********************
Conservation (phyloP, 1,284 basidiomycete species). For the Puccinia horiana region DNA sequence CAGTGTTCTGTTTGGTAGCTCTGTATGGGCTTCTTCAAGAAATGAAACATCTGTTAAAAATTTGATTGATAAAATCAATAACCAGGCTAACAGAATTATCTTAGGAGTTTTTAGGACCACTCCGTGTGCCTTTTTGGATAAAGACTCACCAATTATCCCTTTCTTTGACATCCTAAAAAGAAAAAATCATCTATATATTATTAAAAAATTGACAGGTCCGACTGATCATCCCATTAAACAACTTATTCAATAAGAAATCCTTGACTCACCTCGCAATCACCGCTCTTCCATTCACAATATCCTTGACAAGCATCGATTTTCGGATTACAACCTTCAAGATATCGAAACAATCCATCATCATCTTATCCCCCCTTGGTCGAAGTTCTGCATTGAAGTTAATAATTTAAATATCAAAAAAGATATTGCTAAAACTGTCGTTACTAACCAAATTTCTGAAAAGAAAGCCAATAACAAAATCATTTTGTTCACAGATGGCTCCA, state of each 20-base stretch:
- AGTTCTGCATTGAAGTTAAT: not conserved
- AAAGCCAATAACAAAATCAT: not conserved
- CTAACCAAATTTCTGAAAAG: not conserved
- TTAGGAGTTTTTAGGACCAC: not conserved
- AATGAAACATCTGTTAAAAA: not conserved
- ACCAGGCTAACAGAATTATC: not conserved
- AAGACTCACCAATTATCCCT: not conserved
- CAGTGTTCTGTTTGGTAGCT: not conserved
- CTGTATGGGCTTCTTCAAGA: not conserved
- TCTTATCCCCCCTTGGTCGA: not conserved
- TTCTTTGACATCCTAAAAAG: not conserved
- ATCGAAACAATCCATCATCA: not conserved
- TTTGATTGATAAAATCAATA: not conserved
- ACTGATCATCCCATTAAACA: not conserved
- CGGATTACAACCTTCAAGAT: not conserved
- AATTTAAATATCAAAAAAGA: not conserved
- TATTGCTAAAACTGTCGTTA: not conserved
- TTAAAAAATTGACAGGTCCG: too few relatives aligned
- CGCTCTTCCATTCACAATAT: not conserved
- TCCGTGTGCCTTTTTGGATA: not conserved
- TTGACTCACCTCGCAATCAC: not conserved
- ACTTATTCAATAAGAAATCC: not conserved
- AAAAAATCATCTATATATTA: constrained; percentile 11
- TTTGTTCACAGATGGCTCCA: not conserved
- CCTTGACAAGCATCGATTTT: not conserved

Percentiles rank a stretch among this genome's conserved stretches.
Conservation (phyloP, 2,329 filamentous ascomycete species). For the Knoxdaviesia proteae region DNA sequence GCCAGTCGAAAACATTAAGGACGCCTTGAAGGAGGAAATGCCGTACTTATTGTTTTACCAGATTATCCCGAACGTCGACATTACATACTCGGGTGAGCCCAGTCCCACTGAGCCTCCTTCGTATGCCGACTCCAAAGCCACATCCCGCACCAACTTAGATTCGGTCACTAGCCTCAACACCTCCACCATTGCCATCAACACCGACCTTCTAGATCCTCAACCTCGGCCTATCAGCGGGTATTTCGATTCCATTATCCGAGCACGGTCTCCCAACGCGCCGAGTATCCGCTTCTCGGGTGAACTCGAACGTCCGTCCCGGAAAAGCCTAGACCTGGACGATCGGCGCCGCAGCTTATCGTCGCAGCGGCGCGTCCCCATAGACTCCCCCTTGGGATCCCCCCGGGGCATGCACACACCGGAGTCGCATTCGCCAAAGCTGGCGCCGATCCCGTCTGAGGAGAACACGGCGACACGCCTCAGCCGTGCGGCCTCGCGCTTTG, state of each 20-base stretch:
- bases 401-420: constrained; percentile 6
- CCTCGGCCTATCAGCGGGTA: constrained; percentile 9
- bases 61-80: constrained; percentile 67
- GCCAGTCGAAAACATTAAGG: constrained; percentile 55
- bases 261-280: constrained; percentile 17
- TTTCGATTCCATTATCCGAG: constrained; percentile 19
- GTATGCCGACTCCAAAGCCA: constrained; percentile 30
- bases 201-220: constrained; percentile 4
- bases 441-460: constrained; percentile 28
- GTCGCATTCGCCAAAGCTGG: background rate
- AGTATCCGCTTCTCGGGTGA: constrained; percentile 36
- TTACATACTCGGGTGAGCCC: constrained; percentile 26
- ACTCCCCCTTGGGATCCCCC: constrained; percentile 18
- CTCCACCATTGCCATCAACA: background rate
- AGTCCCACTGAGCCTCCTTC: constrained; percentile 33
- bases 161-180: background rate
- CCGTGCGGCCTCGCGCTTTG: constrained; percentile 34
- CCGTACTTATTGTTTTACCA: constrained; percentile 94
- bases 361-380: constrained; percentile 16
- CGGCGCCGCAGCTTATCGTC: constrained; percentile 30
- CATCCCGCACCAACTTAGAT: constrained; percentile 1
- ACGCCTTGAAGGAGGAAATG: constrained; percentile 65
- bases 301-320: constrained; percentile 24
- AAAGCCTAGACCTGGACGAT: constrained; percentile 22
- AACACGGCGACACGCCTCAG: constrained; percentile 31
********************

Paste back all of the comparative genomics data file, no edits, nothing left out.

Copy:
Conservation (phyloP, 1,284 basidiomycete species). For the Puccinia horiana region DNA sequence CAGTGTTCTGTTTGGTAGCTCTGTATGGGCTTCTTCAAGAAATGAAACATCTGTTAAAAATTTGATTGATAAAATCAATAACCAGGCTAACAGAATTATCTTAGGAGTTTTTAGGACCACTCCGTGTGCCTTTTTGGATAAAGACTCACCAATTATCCCTTTCTTTGACATCCTAAAAAGAAAAAATCATCTATATATTATTAAAAAATTGACAGGTCCGACTGATCATCCCATTAAACAACTTATTCAATAAGAAATCCTTGACTCACCTCGCAATCACCGCTCTTCCATTCACAATATCCTTGACAAGCATCGATTTTCGGATTACAACCTTCAAGATATCGAAACAATCCATCATCATCTTATCCCCCCTTGGTCGAAGTTCTGCATTGAAGTTAATAATTTAAATATCAAAAAAGATATTGCTAAAACTGTCGTTACTAACCAAATTTCTGAAAAGAAAGCCAATAACAAAATCATTTTGTTCACAGATGGCTCCA, state of each 20-base stretch:
- AGTTCTGCATTGAAGTTAAT: not conserved
- AAAGCCAATAACAAAATCAT: not conserved
- CTAACCAAATTTCTGAAAAG: not conserved
- TTAGGAGTTTTTAGGACCAC: not conserved
- AATGAAACATCTGTTAAAAA: not conserved
- ACCAGGCTAACAGAATTATC: not conserved
- AAGACTCACCAATTATCCCT: not conserved
- CAGTGTTCTGTTTGGTAGCT: not conserved
- CTGTATGGGCTTCTTCAAGA: not conserved
- TCTTATCCCCCCTTGGTCGA: not conserved
- TTCTTTGACATCCTAAAAAG: not conserved
- ATCGAAACAATCCATCATCA: not conserved
- TTTGATTGATAAAATCAATA: not conserved
- ACTGATCATCCCATTAAACA: not conserved
- CGGATTACAACCTTCAAGAT: not conserved
- AATTTAAATATCAAAAAAGA: not conserved
- TATTGCTAAAACTGTCGTTA: not conserved
- TTAAAAAATTGACAGGTCCG: too few relatives aligned
- CGCTCTTCCATTCACAATAT: not conserved
- TCCGTGTGCCTTTTTGGATA: not conserved
- TTGACTCACCTCGCAATCAC: not conserved
- ACTTATTCAATAAGAAATCC: not conserved
- AAAAAATCATCTATATATTA: constrained; percentile 11
- TTTGTTCACAGATGGCTCCA: not conserved
- CCTTGACAAGCATCGATTTT: not conserved

Percentiles rank a stretch among this genome's conserved stretches.
Conservation (phyloP, 2,329 filamentous ascomycete species). For the Knoxdaviesia proteae region DNA sequence GCCAGTCGAAAACATTAAGGACGCCTTGAAGGAGGAAATGCCGTACTTATTGTTTTACCAGATTATCCCGAACGTCGACATTACATACTCGGGTGAGCCCAGTCCCACTGAGCCTCCTTCGTATGCCGACTCCAAAGCCACATCCCGCACCAACTTAGATTCGGTCACTAGCCTCAACACCTCCACCATTGCCATCAACACCGACCTTCTAGATCCTCAACCTCGGCCTATCAGCGGGTATTTCGATTCCATTATCCGAGCACGGTCTCCCAACGCGCCGAGTATCCGCTTCTCGGGTGAACTCGAACGTCCGTCCCGGAAAAGCCTAGACCTGGACGATCGGCGCCGCAGCTTATCGTCGCAGCGGCGCGTCCCCATAGACTCCCCCTTGGGATCCCCCCGGGGCATGCACACACCGGAGTCGCATTCGCCAAAGCTGGCGCCGATCCCGTCTGAGGAGAACACGGCGACACGCCTCAGCCGTGCGGCCTCGCGCTTTG, state of each 20-base stretch:
- bases 401-420: constrained; percentile 6
- CCTCGGCCTATCAGCGGGTA: constrained; percentile 9
- bases 61-80: constrained; percentile 67
- GCCAGTCGAAAACATTAAGG: constrained; percentile 55
- bases 261-280: constrained; percentile 17
- TTTCGATTCCATTATCCGAG: constrained; percentile 19
- GTATGCCGACTCCAAAGCCA: constrained; percentile 30
- bases 201-220: constrained; percentile 4
- bases 441-460: constrained; percentile 28
- GTCGCATTCGCCAAAGCTGG: background rate
- AGTATCCGCTTCTCGGGTGA: constrained; percentile 36
- TTACATACTCGGGTGAGCCC: constrained; percentile 26
- ACTCCCCCTTGGGATCCCCC: constrained; percentile 18
- CTCCACCATTGCCATCAACA: background rate
- AGTCCCACTGAGCCTCCTTC: constrained; percentile 33
- bases 161-180: background rate
- CCGTGCGGCCTCGCGCTTTG: constrained; percentile 34
- CCGTACTTATTGTTTTACCA: constrained; percentile 94
- bases 361-380: constrained; percentile 16
- CGGCGCCGCAGCTTATCGTC: constrained; percentile 30
- CATCCCGCACCAACTTAGAT: constrained; percentile 1
- ACGCCTTGAAGGAGGAAATG: constrained; percentile 65
- bases 301-320: constrained; percentile 24
- AAAGCCTAGACCTGGACGAT: constrained; percentile 22
- AACACGGCGACACGCCTCAG: constrained; percentile 31